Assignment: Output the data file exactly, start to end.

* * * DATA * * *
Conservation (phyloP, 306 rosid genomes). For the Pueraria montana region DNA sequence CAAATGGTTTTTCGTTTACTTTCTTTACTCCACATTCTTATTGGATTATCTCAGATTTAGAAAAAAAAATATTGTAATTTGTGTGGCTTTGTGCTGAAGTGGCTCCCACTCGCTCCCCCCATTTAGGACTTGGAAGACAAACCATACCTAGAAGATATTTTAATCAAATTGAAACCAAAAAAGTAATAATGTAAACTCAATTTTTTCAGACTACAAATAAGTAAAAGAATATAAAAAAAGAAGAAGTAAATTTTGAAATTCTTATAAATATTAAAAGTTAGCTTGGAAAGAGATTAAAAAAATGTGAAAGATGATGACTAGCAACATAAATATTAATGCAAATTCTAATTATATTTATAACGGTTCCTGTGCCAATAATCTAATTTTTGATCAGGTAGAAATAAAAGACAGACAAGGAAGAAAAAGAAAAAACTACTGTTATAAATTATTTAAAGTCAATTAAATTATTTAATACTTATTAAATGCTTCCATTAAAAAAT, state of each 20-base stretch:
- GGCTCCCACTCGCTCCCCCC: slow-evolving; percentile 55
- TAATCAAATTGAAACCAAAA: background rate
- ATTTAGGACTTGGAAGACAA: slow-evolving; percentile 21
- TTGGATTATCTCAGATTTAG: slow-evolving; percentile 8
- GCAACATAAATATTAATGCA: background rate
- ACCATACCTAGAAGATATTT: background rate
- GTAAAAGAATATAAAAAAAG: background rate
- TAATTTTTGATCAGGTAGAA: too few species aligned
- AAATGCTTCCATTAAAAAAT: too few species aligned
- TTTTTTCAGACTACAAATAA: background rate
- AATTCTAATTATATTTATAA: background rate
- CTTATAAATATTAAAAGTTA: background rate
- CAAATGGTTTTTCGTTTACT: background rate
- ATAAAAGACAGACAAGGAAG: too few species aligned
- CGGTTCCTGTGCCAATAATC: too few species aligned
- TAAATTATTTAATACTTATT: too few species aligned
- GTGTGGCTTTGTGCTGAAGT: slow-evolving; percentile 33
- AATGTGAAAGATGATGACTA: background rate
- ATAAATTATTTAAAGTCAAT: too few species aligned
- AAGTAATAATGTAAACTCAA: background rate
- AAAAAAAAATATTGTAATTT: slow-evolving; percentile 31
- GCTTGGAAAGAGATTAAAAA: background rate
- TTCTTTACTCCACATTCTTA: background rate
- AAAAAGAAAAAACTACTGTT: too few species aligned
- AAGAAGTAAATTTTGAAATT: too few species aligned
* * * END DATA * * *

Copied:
Conservation (phyloP, 306 rosid genomes). For the Pueraria montana region DNA sequence CAAATGGTTTTTCGTTTACTTTCTTTACTCCACATTCTTATTGGATTATCTCAGATTTAGAAAAAAAAATATTGTAATTTGTGTGGCTTTGTGCTGAAGTGGCTCCCACTCGCTCCCCCCATTTAGGACTTGGAAGACAAACCATACCTAGAAGATATTTTAATCAAATTGAAACCAAAAAAGTAATAATGTAAACTCAATTTTTTCAGACTACAAATAAGTAAAAGAATATAAAAAAAGAAGAAGTAAATTTTGAAATTCTTATAAATATTAAAAGTTAGCTTGGAAAGAGATTAAAAAAATGTGAAAGATGATGACTAGCAACATAAATATTAATGCAAATTCTAATTATATTTATAACGGTTCCTGTGCCAATAATCTAATTTTTGATCAGGTAGAAATAAAAGACAGACAAGGAAGAAAAAGAAAAAACTACTGTTATAAATTATTTAAAGTCAATTAAATTATTTAATACTTATTAAATGCTTCCATTAAAAAAT, state of each 20-base stretch:
- GGCTCCCACTCGCTCCCCCC: slow-evolving; percentile 55
- TAATCAAATTGAAACCAAAA: background rate
- ATTTAGGACTTGGAAGACAA: slow-evolving; percentile 21
- TTGGATTATCTCAGATTTAG: slow-evolving; percentile 8
- GCAACATAAATATTAATGCA: background rate
- ACCATACCTAGAAGATATTT: background rate
- GTAAAAGAATATAAAAAAAG: background rate
- TAATTTTTGATCAGGTAGAA: too few species aligned
- AAATGCTTCCATTAAAAAAT: too few species aligned
- TTTTTTCAGACTACAAATAA: background rate
- AATTCTAATTATATTTATAA: background rate
- CTTATAAATATTAAAAGTTA: background rate
- CAAATGGTTTTTCGTTTACT: background rate
- ATAAAAGACAGACAAGGAAG: too few species aligned
- CGGTTCCTGTGCCAATAATC: too few species aligned
- TAAATTATTTAATACTTATT: too few species aligned
- GTGTGGCTTTGTGCTGAAGT: slow-evolving; percentile 33
- AATGTGAAAGATGATGACTA: background rate
- ATAAATTATTTAAAGTCAAT: too few species aligned
- AAGTAATAATGTAAACTCAA: background rate
- AAAAAAAAATATTGTAATTT: slow-evolving; percentile 31
- GCTTGGAAAGAGATTAAAAA: background rate
- TTCTTTACTCCACATTCTTA: background rate
- AAAAAGAAAAAACTACTGTT: too few species aligned
- AAGAAGTAAATTTTGAAATT: too few species aligned